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- If you are using freshly grated coconut, lessen the amount of rose water to 20 ml.
- Use double the number of egg whites and half the yolks, for the traditional recipe.
- You can mix the batter in the morning and bake in the evening. It’s not necessary to keep the batter overnight.
Nutrition (Per Serving)
Disclaimer: Nutrition Information per serving is estimated by a third party software based on the ingredients used, and is for informational purposes only. It will vary from product to product, based on methods of preparation, origin and freshness of ingredients. Please consult the package labels of the ingredients you use, or chat with your dietician for specific details.
What Other East Indian recipes can I make with Semolina/Rawa/Sojee?
Cooking Tips and tricks
- If using freshly grated coconut, mix only 1/2 wine glass of rose water (about 20 ml) and then add to the batter.
- You can double the number of egg whites and lessen the yolks in the cake batter, as traditionally done. Use 6 egg whites and only 2 yolks.
- Although it’s traditional to keep the batter overnight, you can mix the batter in the morning and bake in the evening too.
- If you are worried about whether the sugar granules will melt or not, use powdered sugar instead!
- You might also like the recipe for East Indian tartlets.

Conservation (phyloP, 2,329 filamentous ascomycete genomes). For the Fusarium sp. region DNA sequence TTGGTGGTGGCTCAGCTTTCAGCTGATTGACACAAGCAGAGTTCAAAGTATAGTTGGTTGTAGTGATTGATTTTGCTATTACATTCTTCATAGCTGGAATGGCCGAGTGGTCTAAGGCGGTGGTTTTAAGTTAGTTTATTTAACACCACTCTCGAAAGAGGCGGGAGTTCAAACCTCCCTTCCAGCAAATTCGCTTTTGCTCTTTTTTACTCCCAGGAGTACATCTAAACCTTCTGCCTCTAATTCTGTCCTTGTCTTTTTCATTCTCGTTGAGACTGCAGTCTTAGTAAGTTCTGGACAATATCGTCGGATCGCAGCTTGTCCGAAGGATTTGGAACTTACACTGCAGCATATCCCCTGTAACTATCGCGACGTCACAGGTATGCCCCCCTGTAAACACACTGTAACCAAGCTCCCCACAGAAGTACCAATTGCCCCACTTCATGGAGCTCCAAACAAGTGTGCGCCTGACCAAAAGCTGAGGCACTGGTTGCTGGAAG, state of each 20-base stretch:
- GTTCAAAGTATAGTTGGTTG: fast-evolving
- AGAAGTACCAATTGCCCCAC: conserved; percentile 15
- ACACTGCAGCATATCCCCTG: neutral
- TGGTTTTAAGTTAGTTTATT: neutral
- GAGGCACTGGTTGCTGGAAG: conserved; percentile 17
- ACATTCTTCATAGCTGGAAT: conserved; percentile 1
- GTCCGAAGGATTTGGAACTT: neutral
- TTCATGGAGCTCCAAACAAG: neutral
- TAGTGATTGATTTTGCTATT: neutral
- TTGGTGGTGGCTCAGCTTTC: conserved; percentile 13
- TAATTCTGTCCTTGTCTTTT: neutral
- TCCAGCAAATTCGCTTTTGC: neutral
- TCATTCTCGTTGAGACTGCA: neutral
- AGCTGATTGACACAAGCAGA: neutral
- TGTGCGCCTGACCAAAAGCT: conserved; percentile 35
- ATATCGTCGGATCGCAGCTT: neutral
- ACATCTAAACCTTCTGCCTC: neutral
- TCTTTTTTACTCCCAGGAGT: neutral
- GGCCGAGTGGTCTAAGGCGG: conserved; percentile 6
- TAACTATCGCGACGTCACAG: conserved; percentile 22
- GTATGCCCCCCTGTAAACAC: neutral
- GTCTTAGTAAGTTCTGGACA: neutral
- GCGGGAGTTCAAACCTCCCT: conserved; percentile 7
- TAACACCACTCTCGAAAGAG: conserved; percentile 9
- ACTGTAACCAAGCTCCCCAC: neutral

Questions about Bol De Coc
How Long Can You Store the Bol De Coc Cake?
You can store Bol De Coc in an air-tight container for about a week in the refrigerator or up to 3 months in the freezer. Thaw in the fridge overnight and serve warm. Alternatively, you can reheat in the oven and serve!
Is It Necessary To Keep The Batter To Rest Overnight?
Yes, it helps the semolina or sojee to open up or expand. If you don’t want to keep batter overnight, you could mix it in the morning and bake in the evening so that it gets about 6-8 hours of resting time.
Can I Replace The Desiccated Coconut With Fresh Coconut?
Yes, you can. The traditional recipe uses fresh coconut that needs to be finely grated.
What’s The Difference Between The Bol De Coc, Thalie Sweet And Coconut Cake?
Bol de Coc, Thalie Sweet, and Coconut cake are traditional East Indian cakes based on our Portuguese cultural heritage. However, the Bol de Coc is made using both egg whites and yolks, while the Thalie sweet uses only egg whites to maintain its light color and airy texture, and the Coconut cake is made using extra yolks.
If you want our traditional East Indian recipes on hand, the Abby's Plate Cookbook Series books are available online or in-store in most countries.
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Festive Recipes from Abby's Plate
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Other recipes you might like
- Christmas Cookies
- Walnut Fudge
- Dal Bhat recipe
- Semolina Date cake with Orange zest
- Spicy ginger wine
Although Sarah has worked in travel for 15 years and specializes in Africa, she loves music, wine, food, and travel. Armed with her Canon, she’s on a mission to photograph food showcasing her East Indian community’s traditional recipes on the blog. And Abby is forever grateful!